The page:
‘Clinton Cash’ author now warns Trump about same ethical red flags
WASHINGTON — The provocative author who wrote a book alleging corruption between the Clintons and their philanthropy now says he sees similar conflicts of interest between Donald Trump and his business now that he’s President-elect.
Peter Schweizer, whose book, “Clinton Cash,” sent the Clinton campaign into damage control as she kicked off her bid in spring 2015, said he foresaw attempts by foreign actors to ingratiate themselves to Trump’s children, who will take over the President-elect’s business empire. That could be an attempt to curry favor with the White House.
“The hope is that safeguards are being put in place, that the Trump Organization leadership is on guard for precisely this type of scenario,” Schweizer told CNN’s Michael Smerconish. “Because I think, based on history, it’s only a question of time when these kind of offers are made. And if they take these offers, it’s hugely problematic.”
The warning from Schweizer to the Republican President-elect is somewhat surprising given Schweizer’s past investigations into the Democratic nominee and his connections to former Breitbart executive Steve Bannon, Trump’s senior counselor. Schweizer was a senior editor-at-large at Breitbart News when Bannon led the site, and the two have co-authored stories together.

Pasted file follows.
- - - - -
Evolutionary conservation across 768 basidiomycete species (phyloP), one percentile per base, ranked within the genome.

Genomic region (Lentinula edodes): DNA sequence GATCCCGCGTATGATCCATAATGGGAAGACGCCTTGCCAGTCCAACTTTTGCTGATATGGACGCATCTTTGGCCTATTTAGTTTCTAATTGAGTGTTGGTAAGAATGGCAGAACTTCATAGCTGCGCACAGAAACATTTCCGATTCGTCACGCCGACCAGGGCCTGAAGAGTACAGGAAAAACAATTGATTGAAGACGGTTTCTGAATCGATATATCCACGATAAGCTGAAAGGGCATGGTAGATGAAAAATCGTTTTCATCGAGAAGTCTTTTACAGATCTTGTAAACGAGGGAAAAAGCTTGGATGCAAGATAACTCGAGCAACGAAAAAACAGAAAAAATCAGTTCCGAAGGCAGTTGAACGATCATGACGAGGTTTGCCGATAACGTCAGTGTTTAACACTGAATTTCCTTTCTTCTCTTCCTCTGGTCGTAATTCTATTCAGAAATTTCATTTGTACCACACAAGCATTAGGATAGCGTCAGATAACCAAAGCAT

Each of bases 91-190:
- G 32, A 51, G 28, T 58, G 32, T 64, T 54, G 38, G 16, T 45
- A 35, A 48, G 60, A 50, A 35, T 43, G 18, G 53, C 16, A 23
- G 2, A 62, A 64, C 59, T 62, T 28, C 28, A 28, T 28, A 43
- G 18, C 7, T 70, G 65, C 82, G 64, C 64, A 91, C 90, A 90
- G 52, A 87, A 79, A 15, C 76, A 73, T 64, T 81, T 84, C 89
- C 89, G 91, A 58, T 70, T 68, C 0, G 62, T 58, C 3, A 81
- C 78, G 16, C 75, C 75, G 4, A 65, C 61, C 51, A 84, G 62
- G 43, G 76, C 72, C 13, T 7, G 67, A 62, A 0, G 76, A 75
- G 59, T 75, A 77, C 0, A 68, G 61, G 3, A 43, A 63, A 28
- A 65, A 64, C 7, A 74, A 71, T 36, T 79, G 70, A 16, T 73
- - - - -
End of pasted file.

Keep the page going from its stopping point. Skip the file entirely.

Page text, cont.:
Schweizer said Trump would have a tougher time clearing his potential conflicts given that much of his assets were in real estate, rather than stocks.
Schweizer also said it would be a “great idea” for Trump to divest from the Trump Organization. He currently plans to merely hand over the reins to his children, even though they are some of his closest advisers and are serving on his presidential transition team.
He also recommended that the Trump Organization announce that they would not seek government contracts.
“That at least offers some assurance that they’re trying to create a bright line,” he said.